Chicago-based ad man, writer, editor, father, son and uncle. My interests are many. Which you'll discover if you keep coming back.
Needless to say, the passing of Roger Ebert is very sad. There has been so much said already about him, by people far better versed in his career than me. But here’s what I can tell you about Mr. Ebert, and his long-time colleague Gene Siskel.
They were among the last of an era. Chicagoans to their cores. Celebrated newspaper men from opposite sides of the river. Giants in their trade and born to compete. The original frenemies. They were made for each other, no doubt. They soared to success, sold countless newspapers, and defined an industry because of equal parts ferociousness and respect.
Siskel & Ebert were a staple in our household when I was growing up. We watched them regularly and not just because we didn’t have hundreds of channels from which to choose. We watched for them—much more than we watched for the reviews. They were magnetic. Tension, but also warmth. They were welcome guests—the two of them—in our living room every week.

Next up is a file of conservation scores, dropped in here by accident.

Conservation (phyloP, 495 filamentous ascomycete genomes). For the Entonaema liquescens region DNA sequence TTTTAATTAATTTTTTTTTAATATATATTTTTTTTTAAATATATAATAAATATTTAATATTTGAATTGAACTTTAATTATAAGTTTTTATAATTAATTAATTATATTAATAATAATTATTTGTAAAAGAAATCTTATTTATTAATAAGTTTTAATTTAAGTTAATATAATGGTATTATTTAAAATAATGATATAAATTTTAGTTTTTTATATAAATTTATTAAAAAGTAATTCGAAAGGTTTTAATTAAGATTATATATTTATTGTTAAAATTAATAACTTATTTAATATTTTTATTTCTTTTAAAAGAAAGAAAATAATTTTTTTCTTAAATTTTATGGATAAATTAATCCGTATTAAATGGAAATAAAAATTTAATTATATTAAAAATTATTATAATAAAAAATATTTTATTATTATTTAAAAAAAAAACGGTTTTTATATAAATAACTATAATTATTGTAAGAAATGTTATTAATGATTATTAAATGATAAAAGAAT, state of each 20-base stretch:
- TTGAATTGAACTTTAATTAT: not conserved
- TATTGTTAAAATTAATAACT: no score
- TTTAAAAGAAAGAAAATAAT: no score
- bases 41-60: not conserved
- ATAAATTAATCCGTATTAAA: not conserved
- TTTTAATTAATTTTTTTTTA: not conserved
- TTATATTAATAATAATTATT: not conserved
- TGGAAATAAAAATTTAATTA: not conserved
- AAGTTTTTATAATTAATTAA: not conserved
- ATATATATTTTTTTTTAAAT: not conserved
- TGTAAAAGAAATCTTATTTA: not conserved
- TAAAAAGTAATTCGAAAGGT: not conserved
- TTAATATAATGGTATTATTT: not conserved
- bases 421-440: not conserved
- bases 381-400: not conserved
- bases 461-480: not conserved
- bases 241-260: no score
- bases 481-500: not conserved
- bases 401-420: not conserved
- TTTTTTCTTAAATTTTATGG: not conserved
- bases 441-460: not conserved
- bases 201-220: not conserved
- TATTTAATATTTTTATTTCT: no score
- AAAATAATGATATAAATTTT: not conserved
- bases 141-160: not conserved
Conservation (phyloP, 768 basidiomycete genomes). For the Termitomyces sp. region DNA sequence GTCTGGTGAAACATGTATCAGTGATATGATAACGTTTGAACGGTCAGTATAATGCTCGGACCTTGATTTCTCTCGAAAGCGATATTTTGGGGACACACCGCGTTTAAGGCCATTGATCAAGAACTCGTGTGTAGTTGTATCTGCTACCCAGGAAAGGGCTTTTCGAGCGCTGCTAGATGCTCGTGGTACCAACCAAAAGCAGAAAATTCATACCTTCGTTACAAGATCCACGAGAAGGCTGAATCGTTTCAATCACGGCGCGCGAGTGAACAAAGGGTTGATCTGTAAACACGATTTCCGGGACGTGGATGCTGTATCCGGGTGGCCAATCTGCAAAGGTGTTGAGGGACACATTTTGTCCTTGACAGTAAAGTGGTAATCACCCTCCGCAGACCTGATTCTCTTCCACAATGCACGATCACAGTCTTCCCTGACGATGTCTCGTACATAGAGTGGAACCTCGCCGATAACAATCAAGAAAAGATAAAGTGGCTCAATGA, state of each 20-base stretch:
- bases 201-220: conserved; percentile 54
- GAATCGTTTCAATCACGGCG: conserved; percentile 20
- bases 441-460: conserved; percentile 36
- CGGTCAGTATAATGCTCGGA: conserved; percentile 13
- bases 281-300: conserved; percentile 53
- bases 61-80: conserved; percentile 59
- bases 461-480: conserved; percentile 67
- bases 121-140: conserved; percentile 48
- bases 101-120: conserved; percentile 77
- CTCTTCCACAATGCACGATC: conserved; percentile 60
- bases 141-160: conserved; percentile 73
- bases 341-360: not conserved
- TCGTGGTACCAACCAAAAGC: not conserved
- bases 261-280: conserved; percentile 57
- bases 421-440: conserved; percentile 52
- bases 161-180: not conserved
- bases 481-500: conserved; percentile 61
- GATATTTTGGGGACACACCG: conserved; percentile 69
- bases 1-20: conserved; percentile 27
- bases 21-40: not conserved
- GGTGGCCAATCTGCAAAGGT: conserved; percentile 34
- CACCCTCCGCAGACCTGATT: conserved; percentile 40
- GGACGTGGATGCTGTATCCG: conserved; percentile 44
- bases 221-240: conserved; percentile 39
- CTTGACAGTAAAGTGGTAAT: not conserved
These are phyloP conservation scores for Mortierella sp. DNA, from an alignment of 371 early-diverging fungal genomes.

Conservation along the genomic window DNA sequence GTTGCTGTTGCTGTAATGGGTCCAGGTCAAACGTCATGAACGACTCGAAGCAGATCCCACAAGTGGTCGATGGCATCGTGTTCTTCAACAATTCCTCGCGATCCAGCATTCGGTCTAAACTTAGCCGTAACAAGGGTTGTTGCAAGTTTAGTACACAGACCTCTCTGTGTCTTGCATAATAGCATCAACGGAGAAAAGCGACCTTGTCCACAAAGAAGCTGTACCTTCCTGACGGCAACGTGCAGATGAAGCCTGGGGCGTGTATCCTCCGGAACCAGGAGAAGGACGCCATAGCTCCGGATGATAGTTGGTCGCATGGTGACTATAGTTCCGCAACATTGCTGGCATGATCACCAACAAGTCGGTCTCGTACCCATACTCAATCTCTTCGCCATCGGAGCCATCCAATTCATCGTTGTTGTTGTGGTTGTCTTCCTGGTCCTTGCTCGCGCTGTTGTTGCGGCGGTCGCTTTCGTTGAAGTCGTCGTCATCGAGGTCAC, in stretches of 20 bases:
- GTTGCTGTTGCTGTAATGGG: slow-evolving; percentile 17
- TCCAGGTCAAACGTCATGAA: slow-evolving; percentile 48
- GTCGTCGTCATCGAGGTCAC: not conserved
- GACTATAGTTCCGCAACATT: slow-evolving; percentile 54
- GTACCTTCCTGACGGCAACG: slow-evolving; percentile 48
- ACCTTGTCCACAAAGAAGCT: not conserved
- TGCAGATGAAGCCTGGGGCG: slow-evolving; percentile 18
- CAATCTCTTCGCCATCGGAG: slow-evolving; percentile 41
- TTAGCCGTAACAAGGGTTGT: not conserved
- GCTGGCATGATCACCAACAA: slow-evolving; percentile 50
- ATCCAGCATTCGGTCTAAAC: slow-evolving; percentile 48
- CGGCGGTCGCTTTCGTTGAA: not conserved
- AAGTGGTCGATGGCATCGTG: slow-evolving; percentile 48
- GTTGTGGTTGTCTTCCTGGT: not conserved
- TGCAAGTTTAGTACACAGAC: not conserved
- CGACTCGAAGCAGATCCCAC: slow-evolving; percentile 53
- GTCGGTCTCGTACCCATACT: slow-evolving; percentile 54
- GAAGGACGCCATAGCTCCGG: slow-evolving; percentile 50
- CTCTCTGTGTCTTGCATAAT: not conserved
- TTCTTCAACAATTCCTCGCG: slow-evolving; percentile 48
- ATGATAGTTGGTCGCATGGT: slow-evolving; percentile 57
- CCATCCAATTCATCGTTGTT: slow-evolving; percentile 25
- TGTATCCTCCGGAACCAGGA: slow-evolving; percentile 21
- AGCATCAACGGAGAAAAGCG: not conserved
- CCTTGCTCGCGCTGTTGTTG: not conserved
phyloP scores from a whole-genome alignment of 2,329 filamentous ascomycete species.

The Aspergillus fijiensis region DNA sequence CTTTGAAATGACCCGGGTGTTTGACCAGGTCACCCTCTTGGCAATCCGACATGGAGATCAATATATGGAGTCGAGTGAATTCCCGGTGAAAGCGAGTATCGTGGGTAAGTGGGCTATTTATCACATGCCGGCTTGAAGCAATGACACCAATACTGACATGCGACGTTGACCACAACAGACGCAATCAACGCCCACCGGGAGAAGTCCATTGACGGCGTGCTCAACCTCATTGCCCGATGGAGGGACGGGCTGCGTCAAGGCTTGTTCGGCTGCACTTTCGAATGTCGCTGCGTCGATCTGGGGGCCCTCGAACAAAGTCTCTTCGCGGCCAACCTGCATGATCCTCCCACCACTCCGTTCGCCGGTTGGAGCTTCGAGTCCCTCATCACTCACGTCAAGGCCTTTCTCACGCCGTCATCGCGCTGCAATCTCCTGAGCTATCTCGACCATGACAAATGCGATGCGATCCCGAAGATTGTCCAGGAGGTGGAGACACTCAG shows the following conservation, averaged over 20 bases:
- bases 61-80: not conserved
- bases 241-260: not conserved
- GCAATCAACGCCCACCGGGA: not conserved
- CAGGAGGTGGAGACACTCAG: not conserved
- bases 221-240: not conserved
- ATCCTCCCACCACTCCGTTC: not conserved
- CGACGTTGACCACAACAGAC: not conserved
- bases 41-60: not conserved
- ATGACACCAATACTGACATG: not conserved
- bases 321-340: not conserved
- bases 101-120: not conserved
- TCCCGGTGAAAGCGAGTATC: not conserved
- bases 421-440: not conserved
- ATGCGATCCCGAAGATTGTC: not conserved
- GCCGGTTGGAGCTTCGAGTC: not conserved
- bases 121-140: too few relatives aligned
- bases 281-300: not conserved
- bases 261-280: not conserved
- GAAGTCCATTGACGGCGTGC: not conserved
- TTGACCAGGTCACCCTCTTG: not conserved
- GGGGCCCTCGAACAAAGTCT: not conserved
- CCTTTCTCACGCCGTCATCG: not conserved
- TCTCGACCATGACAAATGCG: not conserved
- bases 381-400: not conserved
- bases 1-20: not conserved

When Gene died so did the magic. His replacement, Richard Roeper, is a fine columnist and reviewer but nobody expected him to carry the torch. He could not.
Now that Roger has died Chicago is mourning a legend, and at the same time a legendary duo. As impactful to the industry as Laurel and Hardy, and as prideful to our city as greats like Mike Royko and the Daleys. As it has been said, “the balcony is closed”. Thankfully, we have YouTube for moments like these: